Aubade, Serenade

Monday Morning Musings:

Aubade, Serenade

Just past sunrise.

1.

A brush with green,
Earth-spirits, forest soul beckons
absorb the magic, it vanishes quickly
as orange sherbet sky melts
into the blue expanse

Early Morning Magic–she appeared and then disappeared

2.
Lies bait the hook
they swallow eagerly
as they swim to shore,
emerging with myopic eyes
fins turned to fists, grasping at shadows.

3.
Statement of the day,
or afterthought?
Dust off your father’s memory,
what if you saw your parents as children?
Love rekindled. Turn the page, again.

4.
Dreams of motors and motion–
helicopters, airplanes, buses, trains.
Something insidious you fear, but wait
there’s a twist–a cat purrs in your ear,
a snore from the pillow beside you.

5.
Light transported, prismed colors soar
and sing, celestial harmonies,
secrets we’re born knowing, but forget
even stars die,
I breathe their sparkle, hear their song.

As the crow flies

I generated another set of words, different from Jane’s set yesterday, and used them to write a cadralor.


After heat, storms, and humidity, this weekend we got some cool, dry, sunny weather. The January 6 Committee Hearings continue, and their revelations are even more awful than I thought they would be. However, nature has brought magic in the form of deer, eagles, and some beautiful days. We went to Auburn Road Winery for a pre-Father’s Day celebration. I baked my husband his favorite cookies for Father’s Day and gave him a pillow to replace one I ruined.

Merril’s Movie, Theater, TV Club:
We watched Petite Maman, a new movie by French director Céline Sciamma. (Her highly acclaimed Portrait of a Lady on Fire has been in my queue for ages, so I will need to watch it soon.) There’s not much of a story, but it’s a sweet, tender film—just what I needed to see. The title is a clue. I really liked it.

We saw another strange version of The Cherry Orchard, this one called The Orchard. We saw the virtual version. I really loved Mikhail Baryshnikov as Chekhov and Firs. Madame Ranevskaya was also excellent. I liked the virtual opening and closing, and the acting was good, but if I didn’t know the story, I probably would have been lost. Was the robotic arm/camera symbolic? Were there allusions to the current invasion of Ukraine? Perhaps. Here’s one review.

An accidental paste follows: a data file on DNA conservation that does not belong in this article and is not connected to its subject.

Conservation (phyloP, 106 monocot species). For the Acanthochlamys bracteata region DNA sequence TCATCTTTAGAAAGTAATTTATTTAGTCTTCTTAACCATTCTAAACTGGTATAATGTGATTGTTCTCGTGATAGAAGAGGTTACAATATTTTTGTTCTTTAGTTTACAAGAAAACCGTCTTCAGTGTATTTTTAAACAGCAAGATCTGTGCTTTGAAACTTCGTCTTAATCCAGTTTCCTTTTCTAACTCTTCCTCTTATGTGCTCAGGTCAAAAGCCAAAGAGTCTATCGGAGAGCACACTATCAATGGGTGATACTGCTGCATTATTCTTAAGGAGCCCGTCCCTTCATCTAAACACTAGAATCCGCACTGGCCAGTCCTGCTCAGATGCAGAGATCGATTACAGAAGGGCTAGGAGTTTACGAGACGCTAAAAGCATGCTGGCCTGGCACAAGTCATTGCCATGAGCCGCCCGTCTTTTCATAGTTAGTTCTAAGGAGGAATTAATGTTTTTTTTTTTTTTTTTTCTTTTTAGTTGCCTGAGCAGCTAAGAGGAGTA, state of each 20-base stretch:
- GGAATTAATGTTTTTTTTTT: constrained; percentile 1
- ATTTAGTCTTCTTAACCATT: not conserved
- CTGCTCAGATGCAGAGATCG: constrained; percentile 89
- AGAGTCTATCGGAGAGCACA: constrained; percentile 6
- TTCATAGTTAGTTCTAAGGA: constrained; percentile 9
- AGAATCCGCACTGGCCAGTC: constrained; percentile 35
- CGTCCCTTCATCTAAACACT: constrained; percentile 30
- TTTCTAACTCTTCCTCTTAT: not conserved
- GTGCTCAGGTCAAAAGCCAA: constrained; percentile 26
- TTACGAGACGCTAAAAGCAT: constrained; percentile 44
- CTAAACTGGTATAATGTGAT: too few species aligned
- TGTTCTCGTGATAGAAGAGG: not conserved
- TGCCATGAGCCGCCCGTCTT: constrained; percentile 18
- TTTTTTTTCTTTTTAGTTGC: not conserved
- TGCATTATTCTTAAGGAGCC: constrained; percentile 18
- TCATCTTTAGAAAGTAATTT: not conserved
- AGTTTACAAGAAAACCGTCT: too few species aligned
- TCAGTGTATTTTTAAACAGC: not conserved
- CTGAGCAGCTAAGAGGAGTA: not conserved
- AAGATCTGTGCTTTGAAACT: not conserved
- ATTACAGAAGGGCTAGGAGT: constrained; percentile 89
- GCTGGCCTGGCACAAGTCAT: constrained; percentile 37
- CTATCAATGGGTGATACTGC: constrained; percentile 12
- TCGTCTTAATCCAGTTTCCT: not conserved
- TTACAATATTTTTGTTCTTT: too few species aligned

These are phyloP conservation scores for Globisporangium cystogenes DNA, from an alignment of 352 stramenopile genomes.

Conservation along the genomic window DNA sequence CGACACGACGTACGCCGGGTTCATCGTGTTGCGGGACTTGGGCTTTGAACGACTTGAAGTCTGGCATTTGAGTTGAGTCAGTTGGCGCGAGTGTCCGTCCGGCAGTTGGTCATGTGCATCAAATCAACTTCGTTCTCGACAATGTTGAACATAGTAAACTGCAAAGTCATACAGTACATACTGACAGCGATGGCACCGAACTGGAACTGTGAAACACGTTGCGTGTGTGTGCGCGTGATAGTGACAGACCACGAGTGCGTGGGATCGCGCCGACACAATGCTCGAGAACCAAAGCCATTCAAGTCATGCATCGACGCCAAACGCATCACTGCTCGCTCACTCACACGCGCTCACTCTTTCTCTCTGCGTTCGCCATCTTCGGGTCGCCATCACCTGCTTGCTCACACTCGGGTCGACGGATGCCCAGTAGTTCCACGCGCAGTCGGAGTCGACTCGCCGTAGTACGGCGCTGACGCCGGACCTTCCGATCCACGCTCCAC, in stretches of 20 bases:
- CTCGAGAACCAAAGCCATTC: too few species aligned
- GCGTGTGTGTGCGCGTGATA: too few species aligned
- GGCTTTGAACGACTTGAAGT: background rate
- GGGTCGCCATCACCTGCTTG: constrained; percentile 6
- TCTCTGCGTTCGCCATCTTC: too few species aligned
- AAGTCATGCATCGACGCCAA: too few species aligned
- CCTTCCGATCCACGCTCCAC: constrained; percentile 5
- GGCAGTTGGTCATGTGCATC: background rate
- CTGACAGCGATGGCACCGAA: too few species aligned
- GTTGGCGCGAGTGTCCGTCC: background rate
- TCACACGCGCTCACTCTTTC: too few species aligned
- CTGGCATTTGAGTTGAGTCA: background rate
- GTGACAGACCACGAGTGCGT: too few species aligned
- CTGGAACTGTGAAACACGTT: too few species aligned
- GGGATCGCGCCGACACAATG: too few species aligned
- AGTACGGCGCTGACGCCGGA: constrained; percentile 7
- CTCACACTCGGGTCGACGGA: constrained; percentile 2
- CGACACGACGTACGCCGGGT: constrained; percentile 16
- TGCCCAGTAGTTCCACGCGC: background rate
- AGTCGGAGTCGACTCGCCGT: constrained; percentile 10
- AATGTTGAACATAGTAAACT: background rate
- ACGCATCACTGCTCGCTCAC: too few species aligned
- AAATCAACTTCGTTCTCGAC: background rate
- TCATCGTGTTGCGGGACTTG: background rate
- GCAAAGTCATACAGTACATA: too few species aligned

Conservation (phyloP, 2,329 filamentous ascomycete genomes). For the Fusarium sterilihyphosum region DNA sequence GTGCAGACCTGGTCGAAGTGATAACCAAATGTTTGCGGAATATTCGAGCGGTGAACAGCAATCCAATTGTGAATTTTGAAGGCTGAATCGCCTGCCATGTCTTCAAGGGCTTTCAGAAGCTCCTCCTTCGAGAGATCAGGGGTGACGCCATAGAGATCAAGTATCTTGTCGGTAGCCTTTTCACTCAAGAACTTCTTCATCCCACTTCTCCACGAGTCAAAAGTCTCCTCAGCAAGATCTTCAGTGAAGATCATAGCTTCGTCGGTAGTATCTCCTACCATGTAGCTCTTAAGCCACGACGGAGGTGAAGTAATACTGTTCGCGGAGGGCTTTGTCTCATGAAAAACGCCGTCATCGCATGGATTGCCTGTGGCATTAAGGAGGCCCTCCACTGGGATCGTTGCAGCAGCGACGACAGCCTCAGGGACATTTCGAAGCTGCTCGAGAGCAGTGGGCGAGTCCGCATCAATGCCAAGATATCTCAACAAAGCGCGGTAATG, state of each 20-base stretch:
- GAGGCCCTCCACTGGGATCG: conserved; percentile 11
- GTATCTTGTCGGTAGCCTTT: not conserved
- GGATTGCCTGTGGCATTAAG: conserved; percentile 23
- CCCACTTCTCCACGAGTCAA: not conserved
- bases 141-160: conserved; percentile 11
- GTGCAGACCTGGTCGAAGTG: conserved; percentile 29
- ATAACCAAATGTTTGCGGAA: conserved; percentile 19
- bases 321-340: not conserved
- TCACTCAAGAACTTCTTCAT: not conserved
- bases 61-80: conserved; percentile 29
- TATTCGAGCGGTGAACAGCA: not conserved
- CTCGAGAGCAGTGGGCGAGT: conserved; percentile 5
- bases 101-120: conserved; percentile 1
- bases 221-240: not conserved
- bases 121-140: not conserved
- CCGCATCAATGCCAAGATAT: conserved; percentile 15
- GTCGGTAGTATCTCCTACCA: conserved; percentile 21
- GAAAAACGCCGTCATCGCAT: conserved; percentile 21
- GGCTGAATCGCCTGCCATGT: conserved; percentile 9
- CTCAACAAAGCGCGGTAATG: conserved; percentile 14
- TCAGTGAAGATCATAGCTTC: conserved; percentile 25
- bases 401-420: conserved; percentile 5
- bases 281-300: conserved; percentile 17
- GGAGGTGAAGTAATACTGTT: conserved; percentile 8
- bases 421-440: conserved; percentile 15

We finished the current episodes of Stranger Things (two more episodes drop on July 1). We both have enjoyed this new season. We started the latest Star Trek, Star Trek: Strange New Worlds. It’s a prequel to the original Star Trek, and it follows Capt. Pike and his crew, including intern Uhura.

A Summer Day, on Repeat (with audio)

A Summer Day, on Repeat

1.
When we were young, yet women,
we danced—almost cool—
the universe smiled and breathed
with champagne breath, effervescent,
a symphony of light-sound.

2.
We go about our days
oblivious to the coming storm.
though the wind moans, and
the sky becomes a blackened chimney—
then a chandelier.

3.
Fish leaps, a sparkle and a splash,
green frog with banjo-string-pluck, jumps–
the mayfly darts away.
The pond tastes of anything
can happen, if only, make a wish.

4.
Tech plays with sinister access,
the world wants you to be hard—
perhaps everything must crash.
You open the program,
hit re-set, complete.

5.
Dream diamonds float amidst the rocks—
tiny ships without a compass or chart,
in the after and before,
as time spins, always
she lives in you.

The Oracle gave me an almost Cadralor. Then we went out for a walk in a nature preserve, and when we got back home, I decided to try to make it a true Cadralor. I think. I’m sharing this with dVerse Open Link Night.

Criss-Crossings in Deep Time

Odilon Redon, L’arbre

1.
Cross the forest threshold
covered in squirrel-scattered leaves.
Acorns, chestnuts, cones, and seeds
buried amidst ancient, tangled roots,
resurrected.

2.
Three cats—curled, colored knots
white, tortoiseshell, and grey-striped.
Descendants of tigers, purrs with sharp claws,
gone–save the shadow
pressed against my warmth.

3.

Driftwood, weathered and bleached white,
a venerable creature beached
waiting for the tide.
What stories could it tell of its journeys–
of time and beyond?

4.

Red flowers rise to a rosy sky
Hello, they cry, and wave.
From wooded umbra,
white striped tail rises, too, leaving his scent—
not a perfumed calling card, but a warning.

5.

The clouds grumble,
their secrets burst out and light the sky
Your arm across me in the night, I reach to catch
a glittering fragment before it vanishes—I laugh
and hear an echo from the in-between.

A cadralor for dVerse. I hope I’ve done this correctly. To me, the form seems like a dream, in which you understand it as it goes along, and when you wake you feel something’s been resolved, though you can’t explain how or why. You can read about the form here, but briefly from the journal Gleam:

“the cadralor consists of five short, unrelated, highly-visual stanzas. The fifth stanza acts as the crucible, illuminating the gleaming thread that runs through all the stanzas and bringing them together into a love poem. By “love poem,” we mean that the fifth stanzaic image answers the question: “For what do you yearn?” Please see sample poems and editor statements on the cadralor to get a feel for this new form.”